The idea here, as Ms. Hodgins notes, is the inaccurate assumption that shopping and cooking habits are always typically framed as a matter of choosing to purchase fresh, organic foods over packaged ones, or to prepare one’s own food from scratch instead of eating out. It’s an especially egregious way of thinking when applied to low-income households, an extension of the age-old idea that if poor people would simply pull up their socks, work a bit harder and maybe read a book or two, they’d be happier, healthier and richer. Shaming the poor accomplishes nothing, and the aforementioned idea – rooted as it is in a bourgeois definition of financially anchored moral fortitude – is as wrong now as it ever was: A 2017 study by the University of Toronto think-tank PROOF found that individuals living in food-insecure households reported the same cooking abilities and menu-planning habits as those in higher income brackets. Desire for the organic peach is universal; access to the organic peach is not.

And that’s because, it almost goes without saying, the organic peach – the farmers-market peach – is just way, way pricier than its conventional counterpart. Last summer, I passed up an $8 basket of juicy freestone peaches, on sale at a farmers market located in one of Toronto’s wealthiest neighbourhoods, for a $3.99 basket onsale at a convenience store nearby. I don’t know if the half-price peaches were organic, or hand-picked, or how large the farm on which they were grown actually is; I didn’t hand my cash directly to their farmer or one of his or her friends, but a part-time retail clerk. But, even on a decent income with few bills and no dependants, I can’t always justify the moral superiority that comes with forking out almost 10 bucks on stone fruit. And anyway, it’s no coincidence that in Toronto, where I live, most farmers markets are situated in wealthier enclaves, or near plenty of tourist and white-collar foot traffic: Farmers need to make money, after all. So they need to market to people who’ve got it.

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Peaches await cleaning and packing after being picked at an orchard in Beamsville, Ont.Glenn Lowson/The Globe and Mail

The lower-price fruits and vegetables available from chain grocery stores and big-box retailers are often the products of a highly subsidized industrial agricultural system that perpetrates (and perpetuates) serious environmental and social ills. But they are fruits and vegetables all the same. And simply suggesting that individual consumers choose to spend more money on food – whether to invest in better farming practices, to demonstrate using economic means that there ought to be a greater level of funding toward alternative food-retail infrastructure, or both – assumes that such a choice exists. “[Alternative food markets] are sometimes touted as the silver bullet,” Ms. Hodgins says. “But they’re not. In fact, it’s not a better food system than the conventional food system if it’s excluding people.” Put another way: If a food system is not accessible, how can it possibly be sustainable?

So what good does it do, to inflict the idea of a moral good – and therefore, the attendant idea that opting out of the moral good ought to result in a sense of personal shame – on a way of living, shopping and eating that is literally out of reach? A lot of the time, the language we use around good food borrows terminology (and, indeed, sentiment) from religion: It’s no coincidence that one of the most widely shared articles responding to the recent lawsuit against hipster seltzer company LaCroix, which claims the company overinflated its use of the term “natural,” was written by Alan Levinovitz, an assistant professor of religious study at James Madison University in Virginia. In fact, Prof. Levinovitz writes often on the injection of morality into specific types of food, and why this impulse is entirely useless – if not potentially harmful.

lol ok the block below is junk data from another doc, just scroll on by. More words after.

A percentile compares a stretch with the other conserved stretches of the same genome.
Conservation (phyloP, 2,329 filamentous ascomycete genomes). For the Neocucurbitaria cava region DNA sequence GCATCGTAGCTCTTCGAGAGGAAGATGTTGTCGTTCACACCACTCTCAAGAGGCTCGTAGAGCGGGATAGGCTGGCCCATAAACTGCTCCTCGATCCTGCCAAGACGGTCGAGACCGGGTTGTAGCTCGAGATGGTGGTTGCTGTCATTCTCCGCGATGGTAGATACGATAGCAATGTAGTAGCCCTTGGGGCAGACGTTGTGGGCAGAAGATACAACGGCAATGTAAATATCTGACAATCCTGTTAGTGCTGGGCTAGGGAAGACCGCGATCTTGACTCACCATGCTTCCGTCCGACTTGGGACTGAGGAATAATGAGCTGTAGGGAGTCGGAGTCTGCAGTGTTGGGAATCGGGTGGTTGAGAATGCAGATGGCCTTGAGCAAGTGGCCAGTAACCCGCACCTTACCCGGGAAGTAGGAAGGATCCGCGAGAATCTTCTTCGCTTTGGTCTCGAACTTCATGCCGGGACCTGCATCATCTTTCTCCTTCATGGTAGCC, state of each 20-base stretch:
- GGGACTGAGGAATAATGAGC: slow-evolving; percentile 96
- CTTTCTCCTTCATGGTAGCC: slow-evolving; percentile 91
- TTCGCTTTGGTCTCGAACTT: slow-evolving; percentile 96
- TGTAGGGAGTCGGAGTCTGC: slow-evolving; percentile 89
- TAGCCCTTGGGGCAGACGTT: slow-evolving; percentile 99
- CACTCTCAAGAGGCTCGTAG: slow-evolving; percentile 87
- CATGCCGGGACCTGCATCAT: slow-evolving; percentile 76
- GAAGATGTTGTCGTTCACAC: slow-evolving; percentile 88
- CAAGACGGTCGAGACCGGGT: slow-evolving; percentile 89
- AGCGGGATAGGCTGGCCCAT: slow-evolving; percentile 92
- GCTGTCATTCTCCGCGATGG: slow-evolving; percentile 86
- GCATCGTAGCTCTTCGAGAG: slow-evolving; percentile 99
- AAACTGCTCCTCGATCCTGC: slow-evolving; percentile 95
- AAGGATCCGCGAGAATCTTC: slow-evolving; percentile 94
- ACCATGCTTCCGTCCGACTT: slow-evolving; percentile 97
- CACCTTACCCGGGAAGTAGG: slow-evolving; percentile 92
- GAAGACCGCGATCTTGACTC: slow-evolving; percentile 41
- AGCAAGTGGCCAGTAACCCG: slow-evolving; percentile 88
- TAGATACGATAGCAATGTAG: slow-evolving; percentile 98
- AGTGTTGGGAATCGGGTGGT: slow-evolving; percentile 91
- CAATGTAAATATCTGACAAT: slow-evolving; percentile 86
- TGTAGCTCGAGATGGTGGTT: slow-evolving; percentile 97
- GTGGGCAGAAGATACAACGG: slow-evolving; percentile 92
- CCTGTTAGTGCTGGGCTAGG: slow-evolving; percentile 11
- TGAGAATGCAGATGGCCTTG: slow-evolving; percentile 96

“Seeking out natural products is about health, yes, but holistic health: physical and spiritual, personal and planetary. Nature becomes a secular stand-in for God, and the word ‘natural’ a synonym for ‘holy,’” Prof. Levinovitz wrote in The Washington Post earlier this month, commenting on the LaCroix lawsuit. “The appropriation of natural goodness by corporate brands allows us to expiate our guilt for participating in the system. As long as consumption is sacred, there’s no such thing as overconsumption. … Buying ‘natural’ is the modern equivalent of buying indulgences – deep down, we probably know that holiness can’t be purchased, but the opportunity is just too tempting to pass up. In this sense, both LaCroix and the people who buy it because it’s ‘natural’ are guilty of reinforcing the false faith of consecrated consumption and the false idol of nature to which it is dedicated. Instead of confusing ‘natural’ with innocence and goodness, we should think hard about who stands to benefit from the ritual practices that result.”

So just as the church demands penance of those who can’t afford to pay for forgiveness, so, too, does our modern moral food system make participation more difficult for those who simply can’t buy in. Certainly, it’s a net positive that the conversation surrounding our food production and consumption habits has veered strongly toward one that is critical of overprocessing, environmental degradation and practices that are harmful to the humans and animals who are participants (willing or not) in them. But we seem to have come to a conclusion about the best way to eat without factoring in the human experience. If good food is moral food, then morality needs to exist on a sliding scale that factors for lived experience. It’s not realistic to think that we’re all going to end up in a “good” place, but it would be helpful to strive for a way of thinking that doesn’t position anyone in a “bad” one. Let’s just try for a slightly more egalitarian “better.”

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Paul Chiasson/The Canadian Press